Sure, there are the expected hardships that you won’t encounter living in the U.S. The load shedding is at the top of the list. The power company shuts off all power to the city for everyone on a daily basis. In some areas, there is only about 6 hours of power in every 24 hours, and in already unbearable heat, no air conditioning or water (water is delivered by pumps) makes life very hard. The lack of green leafy vegetables for most of the year is another hardship for someone like me who loves salads. The list goes on but currently, something else has jumped to the forefront of this list. That would be the fear that your workplace is targeted by terrorists.
For the past few days, there has been a very serious threat of terrorism and it is being taken very seriously. The Consulate here is normally closed on Sundays, so the mass closing of Embassies and Consulate in this region didn't affect us. We did have a 2 hour delay in pickups by the shuttle that brings us from our homes to the Consulate and some additional security measures put in place. We aren't sure of what the days ahead will bring. Anything could be possible.
Last September, as a result of the anti-Muslim film and the protests that followed, we were evacuated to Dubai and spent 10 days there. It wasn't bad but I would have rather been home in my own bed. We had a taste of what it was like to be whisked away, out of the path of danger.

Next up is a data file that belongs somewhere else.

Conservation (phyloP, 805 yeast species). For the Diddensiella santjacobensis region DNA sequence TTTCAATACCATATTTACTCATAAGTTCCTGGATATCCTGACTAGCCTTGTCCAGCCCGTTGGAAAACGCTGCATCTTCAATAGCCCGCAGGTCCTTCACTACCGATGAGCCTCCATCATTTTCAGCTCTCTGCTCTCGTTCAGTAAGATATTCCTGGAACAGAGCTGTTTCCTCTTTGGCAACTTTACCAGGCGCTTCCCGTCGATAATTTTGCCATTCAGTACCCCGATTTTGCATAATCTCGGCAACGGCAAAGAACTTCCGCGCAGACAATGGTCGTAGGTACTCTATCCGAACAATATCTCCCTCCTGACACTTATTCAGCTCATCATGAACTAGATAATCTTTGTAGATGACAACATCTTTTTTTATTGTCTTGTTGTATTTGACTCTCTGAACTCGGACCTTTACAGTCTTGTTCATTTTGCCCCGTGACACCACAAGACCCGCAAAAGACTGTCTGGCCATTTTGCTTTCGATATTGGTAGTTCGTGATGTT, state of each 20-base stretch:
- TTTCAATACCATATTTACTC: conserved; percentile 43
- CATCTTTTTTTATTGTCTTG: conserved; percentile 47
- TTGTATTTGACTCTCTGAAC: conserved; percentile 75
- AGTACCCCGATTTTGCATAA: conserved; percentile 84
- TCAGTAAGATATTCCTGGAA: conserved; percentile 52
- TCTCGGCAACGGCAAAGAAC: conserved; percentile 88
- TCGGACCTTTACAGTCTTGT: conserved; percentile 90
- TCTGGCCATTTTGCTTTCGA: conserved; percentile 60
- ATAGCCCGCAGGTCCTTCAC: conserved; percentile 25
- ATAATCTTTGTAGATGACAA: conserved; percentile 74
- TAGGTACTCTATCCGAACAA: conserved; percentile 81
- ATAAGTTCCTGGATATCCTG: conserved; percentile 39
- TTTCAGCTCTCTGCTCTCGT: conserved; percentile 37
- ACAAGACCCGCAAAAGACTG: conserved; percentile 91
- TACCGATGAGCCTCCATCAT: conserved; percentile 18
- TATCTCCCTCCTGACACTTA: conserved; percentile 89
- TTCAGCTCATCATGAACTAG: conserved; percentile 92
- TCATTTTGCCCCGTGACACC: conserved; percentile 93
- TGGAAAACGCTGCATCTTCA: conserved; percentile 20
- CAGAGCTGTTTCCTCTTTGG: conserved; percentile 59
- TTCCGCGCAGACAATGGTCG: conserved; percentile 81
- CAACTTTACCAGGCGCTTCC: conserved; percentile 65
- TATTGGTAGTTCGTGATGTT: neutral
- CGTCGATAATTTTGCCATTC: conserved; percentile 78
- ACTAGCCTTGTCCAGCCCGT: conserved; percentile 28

This is transfer season and most of those assigned here have left for their next assignment. Those of us who are still here and remember being flown to Dubai in the middle of the night already have our ‘go bag’ packed and ready to grab. Just in case. It’s not all that bad to be evacuated…you just hope it’s for a short period of time. You aren't allowed to return to post until the people in Washington D.C. say you can return. And after Benghazi, no one is in a hurry to put any of us back in harm’s way.
So here we are, wondering just what will happen with this latest threat. We’re off Thursday and Friday, which brings Ramadan to a close. Many are out of town and the few of us left here are hoping that we don’t need to ‘defend the Alamo’ or prepare for a quick ordered departure! I’m sure we’ll be fine, but thinking about it makes us more mentally prepared to handle whatever might come our way.
Lahore…the final chapter of my short 6 year career in the Foreign Service. Six years ago, if anyone had told me I would spend 2 years in Pakistan at my age (a very young 64 years old), I would have cracked up! No way would I have dreamed that I would be here, during these turbulent times, and would have found it even more unbelievable that I would say I enjoyed it!
|Pakistani kids signal for Peace...|